"Something went wrong." said the lonely trailer.
Along the dry creek bed and weed choked rocks lay remnants of a past life- bottles and metal thrown around like wreckage after a tornado.
Brenda and I could see the trailer from the desolate highway we were rambling down. From a distance it all screamed horror stories and tv dramas. Still, drawn to it like two moths to a giant flame, we climbed under a barbed wire fence and through the brush to get a closer look.
The desert winds had carved a route straight through the trailer, curtain scraps tangled around the broken windowpanes. Absolutely nothing was left, save some toppled over 1970s appliances and a single glass vase. An empty office stood nearby and a metal silo, bullet ridden and rusted a flaky red.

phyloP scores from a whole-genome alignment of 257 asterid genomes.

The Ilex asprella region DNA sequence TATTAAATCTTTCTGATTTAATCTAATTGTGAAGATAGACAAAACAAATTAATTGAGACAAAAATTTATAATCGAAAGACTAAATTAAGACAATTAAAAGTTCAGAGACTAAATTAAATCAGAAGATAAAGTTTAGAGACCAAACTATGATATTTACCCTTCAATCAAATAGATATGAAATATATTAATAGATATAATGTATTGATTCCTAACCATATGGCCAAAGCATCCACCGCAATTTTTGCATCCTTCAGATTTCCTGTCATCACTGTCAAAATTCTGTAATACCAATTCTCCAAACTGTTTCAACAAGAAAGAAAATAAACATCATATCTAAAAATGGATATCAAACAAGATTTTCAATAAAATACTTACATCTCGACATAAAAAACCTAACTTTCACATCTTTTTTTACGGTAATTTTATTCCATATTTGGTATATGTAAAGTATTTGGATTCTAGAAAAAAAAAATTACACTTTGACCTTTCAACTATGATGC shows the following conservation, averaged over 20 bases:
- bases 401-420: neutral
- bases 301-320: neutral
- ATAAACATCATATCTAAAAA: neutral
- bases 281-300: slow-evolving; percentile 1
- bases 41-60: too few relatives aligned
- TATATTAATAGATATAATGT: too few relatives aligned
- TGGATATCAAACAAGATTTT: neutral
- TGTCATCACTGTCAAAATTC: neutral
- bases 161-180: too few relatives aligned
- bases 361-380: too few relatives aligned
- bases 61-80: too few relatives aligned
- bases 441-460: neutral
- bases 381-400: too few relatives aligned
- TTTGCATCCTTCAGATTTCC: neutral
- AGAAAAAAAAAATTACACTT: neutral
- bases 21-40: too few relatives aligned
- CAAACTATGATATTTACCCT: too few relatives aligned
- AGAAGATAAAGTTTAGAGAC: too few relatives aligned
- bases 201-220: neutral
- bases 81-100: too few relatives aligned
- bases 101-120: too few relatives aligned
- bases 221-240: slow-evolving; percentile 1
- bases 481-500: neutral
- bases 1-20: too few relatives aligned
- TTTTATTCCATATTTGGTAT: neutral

It's hard to describe the feeling that washed over both Brenda and me the moment we stepped up into the building, but the closest thing I can think of is a profound sense of calm. Neither of us wanted to leave right away and not knowing quite what to do, we stayed and watched the sun retreat.
Perhaps something went wrong, perhaps no one has ever bothered returning, but what's left is one of the most peaceful modern ruins I've ever stumbled upon.